According to the latest data, the total U.S. public-debt-to-GDP ratio is 60 percent.
In dollar terms, the U.S. public debt is $13.5 trillion. GDP is defined as “the total monetary value of all goods and services produced domestically by a country.” This means that for all the goods and services produced, we have nearly one dollar of debt.
This is the highest number since right after World War II, when wartime spending exceeded revenue. However, according to current projections, the United States will reach that ratio very quickly.
According to CBO projections, our debt-to-GDP ratio will reach 90 percent in 2020. To put things in context, Greece currently is only slightly above the level that we are projected to reach in less than 10 years.
Clearly, something must be done to address this urgent situation.
There are three ways that the government can reduce that number: borrow, tax and reduce spending.
Many Democrats favor taxes on the rich as the best way to reduce the deficit. The problem is that our debt is much higher than most people think.
Boston University economics professor Laurence Kotlikoff calculates the “real debt” of our nation closer to $200 trillion. Kotlikoff also is a respected research associate at the U.S. National Bureau of Economic Research and author of 14 books. His estimate would put the public-debt-to-GDP ratio closer to 840 percent, a level we have never come close to historically.
The reasons the numbers are so much higher than the government admits is because, according to Kotlikoff, “they do not count off-budget obligations such as required spending for Social Security and Medicare, whose programs represent a balloon payment for the government as more Americans retire and collect benefits.”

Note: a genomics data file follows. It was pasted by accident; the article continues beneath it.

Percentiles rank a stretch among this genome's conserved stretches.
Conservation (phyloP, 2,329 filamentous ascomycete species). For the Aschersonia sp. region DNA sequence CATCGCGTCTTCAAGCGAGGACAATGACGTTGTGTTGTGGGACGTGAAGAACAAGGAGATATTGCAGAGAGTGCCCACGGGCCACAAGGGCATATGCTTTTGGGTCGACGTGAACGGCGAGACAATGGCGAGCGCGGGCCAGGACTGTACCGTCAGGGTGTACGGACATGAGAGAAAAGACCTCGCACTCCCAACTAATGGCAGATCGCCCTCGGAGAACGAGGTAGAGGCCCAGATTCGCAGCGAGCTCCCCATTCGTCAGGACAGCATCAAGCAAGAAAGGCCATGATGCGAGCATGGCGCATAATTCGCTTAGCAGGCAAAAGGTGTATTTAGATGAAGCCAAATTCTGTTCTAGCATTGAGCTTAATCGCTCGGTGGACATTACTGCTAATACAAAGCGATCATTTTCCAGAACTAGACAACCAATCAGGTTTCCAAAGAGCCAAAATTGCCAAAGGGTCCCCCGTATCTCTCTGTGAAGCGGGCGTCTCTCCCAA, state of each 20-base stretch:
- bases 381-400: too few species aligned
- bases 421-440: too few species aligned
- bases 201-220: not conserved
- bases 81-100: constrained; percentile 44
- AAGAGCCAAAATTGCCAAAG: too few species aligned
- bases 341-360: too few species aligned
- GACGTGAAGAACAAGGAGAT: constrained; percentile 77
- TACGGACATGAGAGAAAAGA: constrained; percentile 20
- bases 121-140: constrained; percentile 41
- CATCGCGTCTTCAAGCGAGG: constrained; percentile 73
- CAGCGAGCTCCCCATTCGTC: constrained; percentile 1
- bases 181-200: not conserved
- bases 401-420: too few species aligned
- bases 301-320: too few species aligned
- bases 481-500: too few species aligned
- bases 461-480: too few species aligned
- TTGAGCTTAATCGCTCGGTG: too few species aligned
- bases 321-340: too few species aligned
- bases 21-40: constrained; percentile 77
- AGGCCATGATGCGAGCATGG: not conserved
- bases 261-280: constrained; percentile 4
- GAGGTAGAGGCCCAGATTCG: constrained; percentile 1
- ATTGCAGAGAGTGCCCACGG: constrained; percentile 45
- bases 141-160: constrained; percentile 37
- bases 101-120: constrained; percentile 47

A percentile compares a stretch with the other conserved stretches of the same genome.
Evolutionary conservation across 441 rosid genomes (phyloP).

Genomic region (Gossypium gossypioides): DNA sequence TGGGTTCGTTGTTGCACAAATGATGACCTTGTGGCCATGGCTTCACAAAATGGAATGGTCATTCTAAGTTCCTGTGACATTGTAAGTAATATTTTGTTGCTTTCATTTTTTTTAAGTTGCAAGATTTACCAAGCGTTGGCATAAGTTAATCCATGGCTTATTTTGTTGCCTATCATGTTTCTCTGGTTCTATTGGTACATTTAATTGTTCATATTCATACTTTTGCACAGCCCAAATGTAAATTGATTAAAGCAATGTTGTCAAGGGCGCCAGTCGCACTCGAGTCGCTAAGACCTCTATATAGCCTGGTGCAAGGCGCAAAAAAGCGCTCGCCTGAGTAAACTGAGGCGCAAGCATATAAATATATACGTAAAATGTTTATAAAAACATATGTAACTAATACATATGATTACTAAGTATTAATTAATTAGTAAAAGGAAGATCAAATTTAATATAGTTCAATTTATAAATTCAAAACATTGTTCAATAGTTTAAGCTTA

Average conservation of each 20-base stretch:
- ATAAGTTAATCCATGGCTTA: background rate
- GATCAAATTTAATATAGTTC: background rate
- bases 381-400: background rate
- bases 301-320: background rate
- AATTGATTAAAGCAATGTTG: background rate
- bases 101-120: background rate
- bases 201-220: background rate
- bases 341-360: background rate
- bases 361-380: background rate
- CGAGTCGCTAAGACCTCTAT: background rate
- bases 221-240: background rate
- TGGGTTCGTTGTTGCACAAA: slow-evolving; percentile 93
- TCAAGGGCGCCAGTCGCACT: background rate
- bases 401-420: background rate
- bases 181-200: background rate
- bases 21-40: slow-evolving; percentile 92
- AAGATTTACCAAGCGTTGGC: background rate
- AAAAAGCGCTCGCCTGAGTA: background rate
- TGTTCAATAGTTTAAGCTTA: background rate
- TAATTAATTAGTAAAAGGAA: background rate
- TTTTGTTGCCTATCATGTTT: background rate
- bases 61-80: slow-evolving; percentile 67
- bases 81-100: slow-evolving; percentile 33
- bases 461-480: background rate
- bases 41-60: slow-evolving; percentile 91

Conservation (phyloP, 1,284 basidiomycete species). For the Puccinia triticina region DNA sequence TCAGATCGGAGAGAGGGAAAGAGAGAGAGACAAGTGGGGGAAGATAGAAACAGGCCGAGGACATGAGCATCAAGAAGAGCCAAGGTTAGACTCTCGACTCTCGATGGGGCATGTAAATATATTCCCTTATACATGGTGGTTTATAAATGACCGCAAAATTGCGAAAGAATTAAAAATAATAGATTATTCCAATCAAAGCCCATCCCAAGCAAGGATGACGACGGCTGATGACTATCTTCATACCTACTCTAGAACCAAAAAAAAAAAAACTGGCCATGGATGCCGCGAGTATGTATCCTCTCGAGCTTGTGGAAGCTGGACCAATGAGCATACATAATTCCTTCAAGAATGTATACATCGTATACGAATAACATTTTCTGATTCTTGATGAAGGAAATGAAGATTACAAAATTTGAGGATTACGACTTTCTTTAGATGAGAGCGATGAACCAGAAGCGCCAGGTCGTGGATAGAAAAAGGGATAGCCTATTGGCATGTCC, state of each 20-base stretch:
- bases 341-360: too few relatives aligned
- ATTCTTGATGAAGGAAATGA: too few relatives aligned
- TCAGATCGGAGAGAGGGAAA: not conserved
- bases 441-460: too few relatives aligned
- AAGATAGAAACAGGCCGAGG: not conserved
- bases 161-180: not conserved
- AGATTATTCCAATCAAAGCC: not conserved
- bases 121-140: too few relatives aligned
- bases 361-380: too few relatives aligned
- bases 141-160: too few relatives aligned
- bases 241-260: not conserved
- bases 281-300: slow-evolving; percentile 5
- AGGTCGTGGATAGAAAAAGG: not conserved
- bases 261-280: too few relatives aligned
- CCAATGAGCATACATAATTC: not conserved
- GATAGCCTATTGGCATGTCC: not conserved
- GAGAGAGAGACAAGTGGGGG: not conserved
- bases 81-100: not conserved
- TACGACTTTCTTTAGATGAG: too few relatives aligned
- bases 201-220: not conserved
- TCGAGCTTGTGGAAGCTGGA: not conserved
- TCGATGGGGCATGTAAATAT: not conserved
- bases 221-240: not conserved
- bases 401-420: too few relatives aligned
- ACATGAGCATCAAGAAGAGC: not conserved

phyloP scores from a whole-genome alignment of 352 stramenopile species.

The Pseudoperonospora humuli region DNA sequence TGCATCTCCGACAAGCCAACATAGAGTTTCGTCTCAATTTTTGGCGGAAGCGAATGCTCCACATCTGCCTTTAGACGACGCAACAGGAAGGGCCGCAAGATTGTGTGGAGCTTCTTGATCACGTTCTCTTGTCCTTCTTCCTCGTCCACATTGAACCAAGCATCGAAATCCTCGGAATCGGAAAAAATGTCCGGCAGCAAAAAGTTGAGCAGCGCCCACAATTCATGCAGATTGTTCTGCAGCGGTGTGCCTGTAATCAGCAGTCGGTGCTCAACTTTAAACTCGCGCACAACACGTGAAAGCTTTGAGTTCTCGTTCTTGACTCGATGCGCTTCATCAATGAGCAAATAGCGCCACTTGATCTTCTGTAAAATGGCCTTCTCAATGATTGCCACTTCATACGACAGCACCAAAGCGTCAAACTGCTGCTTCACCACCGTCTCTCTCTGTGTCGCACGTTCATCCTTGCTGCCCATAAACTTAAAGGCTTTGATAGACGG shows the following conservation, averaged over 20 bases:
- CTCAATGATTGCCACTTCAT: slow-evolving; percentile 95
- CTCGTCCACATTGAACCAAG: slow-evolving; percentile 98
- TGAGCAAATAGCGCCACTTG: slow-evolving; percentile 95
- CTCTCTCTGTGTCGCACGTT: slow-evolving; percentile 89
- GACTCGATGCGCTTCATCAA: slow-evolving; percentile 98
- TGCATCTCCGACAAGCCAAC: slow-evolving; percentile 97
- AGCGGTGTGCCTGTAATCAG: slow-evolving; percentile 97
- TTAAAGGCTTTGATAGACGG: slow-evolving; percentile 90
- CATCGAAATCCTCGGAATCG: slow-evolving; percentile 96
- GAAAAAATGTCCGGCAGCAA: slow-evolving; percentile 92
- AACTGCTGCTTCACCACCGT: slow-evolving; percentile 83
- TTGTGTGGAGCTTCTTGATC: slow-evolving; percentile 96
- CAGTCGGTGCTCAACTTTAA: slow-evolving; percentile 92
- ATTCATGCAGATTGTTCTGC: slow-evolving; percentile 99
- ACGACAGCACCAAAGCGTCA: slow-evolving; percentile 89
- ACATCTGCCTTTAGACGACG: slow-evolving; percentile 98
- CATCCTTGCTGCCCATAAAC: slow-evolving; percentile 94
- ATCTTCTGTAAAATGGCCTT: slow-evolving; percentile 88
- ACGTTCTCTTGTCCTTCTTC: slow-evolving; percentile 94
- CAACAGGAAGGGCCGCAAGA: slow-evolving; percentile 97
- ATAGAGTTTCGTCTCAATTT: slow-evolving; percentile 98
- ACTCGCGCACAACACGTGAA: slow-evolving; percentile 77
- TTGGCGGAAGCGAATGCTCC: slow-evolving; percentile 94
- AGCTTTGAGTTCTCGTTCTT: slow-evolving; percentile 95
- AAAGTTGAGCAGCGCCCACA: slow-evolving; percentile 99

Kotlikoff is right. According to the CBO, at current projections, Medicare, Social Security and Medicaid will cause the annual deficit to reach three times total revenue by 2050.
Everyone knows the United States is in bad fiscal shape. So why am I writing this?
The reason is to demonstrate that there is no way that raising taxes could balance a budget without being accompanied by serious spending cuts. Even if the government taxed everyone at 100 percent of their income, it is likely it will never cover the amount of money the government is projected to be spending in the coming decades.
This is the reality that our politicians, especially the Democrats, don’t seem to understand. To address the fiscal problems facing the nation, the key is spending cuts — and not tax increases.
Borrowing isn’t a solution either, since this will drive up rates on government-issued debt and further increase our debt load.
Taxes and borrowing have to be ruled out as the main approach to balance the budget.
Instead, it is time for our politicians to address the real problem and institute serious reform of Medicare, Social Security and Medicaid.
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